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The greatest threat to American journalism: the loss of neutral reporting

Over the past several months, I've watched, read and heard much about the potential Armageddon facing the profession of journalism.

I've watched colleagues proclaim that "fake news" attacks by President Trump, crowd chants of "enemies" and the expulsion of CNN's Jim Acosta from the White House press room pose the greatest threats to news reporting in history.

I respectfully disagree.

To be fair, there are many dangers I recognize and many fears I see as justified.

Forty-five members of the news media have died in the line of duty this year, according to the Committee to Protect Journalists. The death of Jamal Khashoggi at the hands of a Saudi government seeking to silence his voice is as horrific as it is unconscionable. The mail bombs sent to media outlets also are reprehensible and chilling.

But journalism, sadly, has laid to rest many a brave reporter, here and on foreign soil, and it managed to keep a neutral light of disclosure burning bright in far more difficult times than today.

We journalists have more freedom, more reach, and more ability to inform today than ever before. But with those advantages comes an even greater responsibility to the public, one I fear is being denigrated by journalists who substitute opinion for facts and emotion for dispassion.

Beyond the killings, the threats, and the vitriol, what most threatens journalism today is the behavior of its own practitioners.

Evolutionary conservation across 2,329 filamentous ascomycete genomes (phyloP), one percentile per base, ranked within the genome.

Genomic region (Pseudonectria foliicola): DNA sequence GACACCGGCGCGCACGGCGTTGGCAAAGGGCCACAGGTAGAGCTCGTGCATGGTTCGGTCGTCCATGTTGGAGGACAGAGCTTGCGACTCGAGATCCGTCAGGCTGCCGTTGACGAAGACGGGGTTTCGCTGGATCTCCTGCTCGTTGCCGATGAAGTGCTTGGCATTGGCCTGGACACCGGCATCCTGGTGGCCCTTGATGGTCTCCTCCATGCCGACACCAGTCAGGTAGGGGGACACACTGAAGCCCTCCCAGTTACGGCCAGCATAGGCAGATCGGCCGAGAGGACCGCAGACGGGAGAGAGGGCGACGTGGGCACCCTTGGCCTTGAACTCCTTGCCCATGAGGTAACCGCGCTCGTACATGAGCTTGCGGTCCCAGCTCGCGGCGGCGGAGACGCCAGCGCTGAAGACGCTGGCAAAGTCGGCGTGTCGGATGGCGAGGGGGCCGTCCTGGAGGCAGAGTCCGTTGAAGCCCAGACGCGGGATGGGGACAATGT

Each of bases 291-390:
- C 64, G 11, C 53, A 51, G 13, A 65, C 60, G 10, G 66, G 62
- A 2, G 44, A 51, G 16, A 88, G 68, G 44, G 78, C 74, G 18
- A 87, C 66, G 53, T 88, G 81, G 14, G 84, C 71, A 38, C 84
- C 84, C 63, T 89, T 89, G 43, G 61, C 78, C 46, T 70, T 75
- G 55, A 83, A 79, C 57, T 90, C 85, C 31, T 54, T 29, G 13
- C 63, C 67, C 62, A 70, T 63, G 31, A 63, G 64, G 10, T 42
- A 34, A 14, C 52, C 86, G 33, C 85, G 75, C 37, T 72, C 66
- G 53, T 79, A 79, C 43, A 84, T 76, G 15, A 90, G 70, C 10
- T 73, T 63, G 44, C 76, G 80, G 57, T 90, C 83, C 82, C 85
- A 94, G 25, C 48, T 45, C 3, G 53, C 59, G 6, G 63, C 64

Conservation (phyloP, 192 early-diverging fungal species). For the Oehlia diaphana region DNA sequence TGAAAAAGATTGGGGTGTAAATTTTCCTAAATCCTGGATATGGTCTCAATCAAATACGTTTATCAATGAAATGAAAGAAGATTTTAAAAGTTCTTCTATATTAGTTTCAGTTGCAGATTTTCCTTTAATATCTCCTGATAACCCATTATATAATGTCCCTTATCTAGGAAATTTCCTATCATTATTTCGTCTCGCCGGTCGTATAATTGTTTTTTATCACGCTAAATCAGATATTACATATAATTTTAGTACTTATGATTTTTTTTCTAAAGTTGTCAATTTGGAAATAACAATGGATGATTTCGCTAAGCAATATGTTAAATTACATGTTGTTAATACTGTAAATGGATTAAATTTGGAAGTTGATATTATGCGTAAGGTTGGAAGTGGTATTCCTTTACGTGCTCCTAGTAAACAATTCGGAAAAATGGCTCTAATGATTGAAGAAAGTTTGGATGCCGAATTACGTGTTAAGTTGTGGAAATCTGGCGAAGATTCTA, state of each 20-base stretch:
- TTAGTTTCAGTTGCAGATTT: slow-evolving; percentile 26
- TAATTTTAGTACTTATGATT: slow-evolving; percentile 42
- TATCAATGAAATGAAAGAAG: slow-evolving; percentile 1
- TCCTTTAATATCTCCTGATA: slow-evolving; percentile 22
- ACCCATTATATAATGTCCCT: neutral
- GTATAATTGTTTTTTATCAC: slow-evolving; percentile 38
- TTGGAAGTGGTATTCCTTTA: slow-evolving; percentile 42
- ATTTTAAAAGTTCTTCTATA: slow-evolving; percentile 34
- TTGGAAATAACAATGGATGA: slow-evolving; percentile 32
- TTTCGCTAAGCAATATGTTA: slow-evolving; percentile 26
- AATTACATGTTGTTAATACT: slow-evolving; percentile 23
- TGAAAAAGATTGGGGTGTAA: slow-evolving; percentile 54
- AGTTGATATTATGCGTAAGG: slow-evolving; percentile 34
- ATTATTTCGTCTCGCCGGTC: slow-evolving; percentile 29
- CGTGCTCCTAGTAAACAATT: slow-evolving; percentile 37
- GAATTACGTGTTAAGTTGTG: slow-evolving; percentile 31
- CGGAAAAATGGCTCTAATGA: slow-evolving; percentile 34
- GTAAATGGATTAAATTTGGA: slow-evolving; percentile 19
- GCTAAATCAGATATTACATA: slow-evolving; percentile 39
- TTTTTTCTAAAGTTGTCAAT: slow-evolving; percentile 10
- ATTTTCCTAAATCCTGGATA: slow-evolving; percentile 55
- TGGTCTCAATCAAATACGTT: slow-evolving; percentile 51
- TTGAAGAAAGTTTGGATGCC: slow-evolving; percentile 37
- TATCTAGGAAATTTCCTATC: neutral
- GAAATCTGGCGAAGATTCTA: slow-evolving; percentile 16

We have become too full of our own opinions, too enthralled with our own celebrity, too emotionally offended by warranted and unwarranted criticism, and too astray from the neutral, factual voice our teachers in journalism school insisted we practice.

It was that neutral voice that compelled Americans to welcome television newscasters Walter Cronkite or Peter Jennings into their living rooms each night. It was that commitment to factual reporting without slant that made the morning and evening newspapers mandatory reading.

And it was that relentless but emotionally detached commitment to truth, context and fairness - even when enemies sought to discredit us - that exposed such wrongs as Watergate, the Tuskegee experiments and the deplorable treatments at Walter Reed Hospital.

The traits that have made journalism great and respected and impactful for most of the past century are sorely lacking in many of today's practitioners.

Instead of facts, many journalists today trade in supposition and opinion. Instead of dispassionate neutral coverage, many have offered emotional rants that border on disrespect. Instead of covering all sides of the story, entire news organizations have chosen to pick one side over another.

And Donald Trump's broadsides have only forced reporters to hunker down even more with these harmful practices.

This self-destructive behavior was on full display this week as professional journalists strayed far from their neutral voice in reporting on - and simultaneously condemning - Trump's statement on why he chose to maintain good relations with Saudi Arabia despite its role in murdering the journalist Khashoggi.